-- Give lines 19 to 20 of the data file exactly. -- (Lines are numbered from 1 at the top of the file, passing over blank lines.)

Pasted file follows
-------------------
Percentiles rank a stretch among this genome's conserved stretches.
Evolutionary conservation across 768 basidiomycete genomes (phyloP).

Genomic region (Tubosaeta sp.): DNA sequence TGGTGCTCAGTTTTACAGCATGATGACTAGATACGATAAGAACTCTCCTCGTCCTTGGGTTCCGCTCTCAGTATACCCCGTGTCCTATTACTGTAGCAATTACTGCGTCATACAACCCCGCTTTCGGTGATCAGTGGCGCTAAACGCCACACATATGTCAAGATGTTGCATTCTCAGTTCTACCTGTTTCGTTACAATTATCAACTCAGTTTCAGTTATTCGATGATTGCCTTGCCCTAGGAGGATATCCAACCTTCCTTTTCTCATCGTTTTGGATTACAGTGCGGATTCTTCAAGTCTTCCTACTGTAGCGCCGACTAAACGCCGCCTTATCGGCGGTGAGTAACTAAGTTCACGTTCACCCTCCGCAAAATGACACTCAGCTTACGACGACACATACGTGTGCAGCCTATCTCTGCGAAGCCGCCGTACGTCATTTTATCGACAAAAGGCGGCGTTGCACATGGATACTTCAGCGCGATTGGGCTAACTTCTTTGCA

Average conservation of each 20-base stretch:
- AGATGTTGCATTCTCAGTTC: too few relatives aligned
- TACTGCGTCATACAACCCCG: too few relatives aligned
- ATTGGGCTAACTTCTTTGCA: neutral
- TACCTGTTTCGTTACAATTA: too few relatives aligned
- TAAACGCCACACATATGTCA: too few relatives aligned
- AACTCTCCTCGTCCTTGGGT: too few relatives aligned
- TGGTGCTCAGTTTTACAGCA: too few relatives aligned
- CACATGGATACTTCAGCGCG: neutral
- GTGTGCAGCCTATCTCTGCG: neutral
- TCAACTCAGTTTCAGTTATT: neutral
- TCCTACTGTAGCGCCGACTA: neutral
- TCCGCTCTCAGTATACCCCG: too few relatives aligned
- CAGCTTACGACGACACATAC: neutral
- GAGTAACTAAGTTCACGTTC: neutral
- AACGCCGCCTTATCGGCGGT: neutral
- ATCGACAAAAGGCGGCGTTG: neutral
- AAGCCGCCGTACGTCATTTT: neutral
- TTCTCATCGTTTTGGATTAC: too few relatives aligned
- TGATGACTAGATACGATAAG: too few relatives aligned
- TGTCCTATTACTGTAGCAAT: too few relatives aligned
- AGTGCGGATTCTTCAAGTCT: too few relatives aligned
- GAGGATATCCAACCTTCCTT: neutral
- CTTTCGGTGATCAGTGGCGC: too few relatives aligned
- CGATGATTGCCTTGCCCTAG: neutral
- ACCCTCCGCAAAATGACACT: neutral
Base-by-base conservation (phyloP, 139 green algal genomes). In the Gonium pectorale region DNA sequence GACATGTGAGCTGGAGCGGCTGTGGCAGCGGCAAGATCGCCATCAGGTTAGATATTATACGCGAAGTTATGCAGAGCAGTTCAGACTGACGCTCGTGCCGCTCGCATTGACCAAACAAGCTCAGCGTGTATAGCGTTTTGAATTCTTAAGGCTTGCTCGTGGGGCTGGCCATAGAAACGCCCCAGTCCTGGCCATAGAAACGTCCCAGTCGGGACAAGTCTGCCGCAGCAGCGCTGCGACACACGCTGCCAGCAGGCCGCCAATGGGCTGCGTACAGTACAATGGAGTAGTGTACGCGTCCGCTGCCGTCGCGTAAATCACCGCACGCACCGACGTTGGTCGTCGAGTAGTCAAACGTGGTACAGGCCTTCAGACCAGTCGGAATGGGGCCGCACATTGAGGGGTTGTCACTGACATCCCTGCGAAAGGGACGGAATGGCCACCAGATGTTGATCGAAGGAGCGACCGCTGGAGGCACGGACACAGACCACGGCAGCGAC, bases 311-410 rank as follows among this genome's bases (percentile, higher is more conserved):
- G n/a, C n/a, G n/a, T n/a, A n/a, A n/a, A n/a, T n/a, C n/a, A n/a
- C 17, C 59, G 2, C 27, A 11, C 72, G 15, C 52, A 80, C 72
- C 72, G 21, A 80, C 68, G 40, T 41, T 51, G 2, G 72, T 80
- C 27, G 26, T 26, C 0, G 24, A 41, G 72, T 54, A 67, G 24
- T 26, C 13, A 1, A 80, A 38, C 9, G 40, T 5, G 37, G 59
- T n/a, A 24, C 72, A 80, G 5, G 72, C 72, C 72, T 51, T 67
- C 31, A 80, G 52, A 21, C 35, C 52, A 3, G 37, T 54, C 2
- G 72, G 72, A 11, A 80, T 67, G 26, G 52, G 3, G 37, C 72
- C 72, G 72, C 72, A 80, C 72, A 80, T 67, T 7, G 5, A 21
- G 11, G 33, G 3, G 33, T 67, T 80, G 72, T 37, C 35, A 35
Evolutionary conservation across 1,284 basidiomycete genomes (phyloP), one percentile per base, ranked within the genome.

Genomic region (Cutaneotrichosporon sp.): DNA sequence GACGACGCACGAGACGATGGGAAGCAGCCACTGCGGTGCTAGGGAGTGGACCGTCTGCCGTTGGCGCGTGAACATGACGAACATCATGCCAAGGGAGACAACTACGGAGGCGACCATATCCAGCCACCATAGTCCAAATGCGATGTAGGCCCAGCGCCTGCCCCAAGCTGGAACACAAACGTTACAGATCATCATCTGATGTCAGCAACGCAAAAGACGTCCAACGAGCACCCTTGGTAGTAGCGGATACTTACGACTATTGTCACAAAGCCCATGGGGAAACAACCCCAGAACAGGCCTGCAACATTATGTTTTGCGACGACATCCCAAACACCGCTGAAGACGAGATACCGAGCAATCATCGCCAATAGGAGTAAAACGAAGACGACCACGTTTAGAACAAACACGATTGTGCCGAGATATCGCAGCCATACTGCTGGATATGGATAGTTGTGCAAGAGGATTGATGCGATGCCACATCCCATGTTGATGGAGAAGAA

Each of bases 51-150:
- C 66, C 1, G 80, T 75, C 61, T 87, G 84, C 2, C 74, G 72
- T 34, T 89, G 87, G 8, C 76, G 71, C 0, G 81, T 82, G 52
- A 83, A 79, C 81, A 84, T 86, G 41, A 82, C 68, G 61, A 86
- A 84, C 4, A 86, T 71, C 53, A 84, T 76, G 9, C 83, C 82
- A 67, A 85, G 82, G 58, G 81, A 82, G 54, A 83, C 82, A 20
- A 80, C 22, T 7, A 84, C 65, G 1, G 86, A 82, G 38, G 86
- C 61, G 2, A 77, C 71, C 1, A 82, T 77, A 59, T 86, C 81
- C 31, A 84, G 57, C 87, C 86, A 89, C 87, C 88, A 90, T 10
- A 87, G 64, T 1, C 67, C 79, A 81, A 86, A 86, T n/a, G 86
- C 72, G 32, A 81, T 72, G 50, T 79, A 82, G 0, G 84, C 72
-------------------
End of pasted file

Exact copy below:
- AACGCCGCCTTATCGGCGGT: neutral
- ATCGACAAAAGGCGGCGTTG: neutral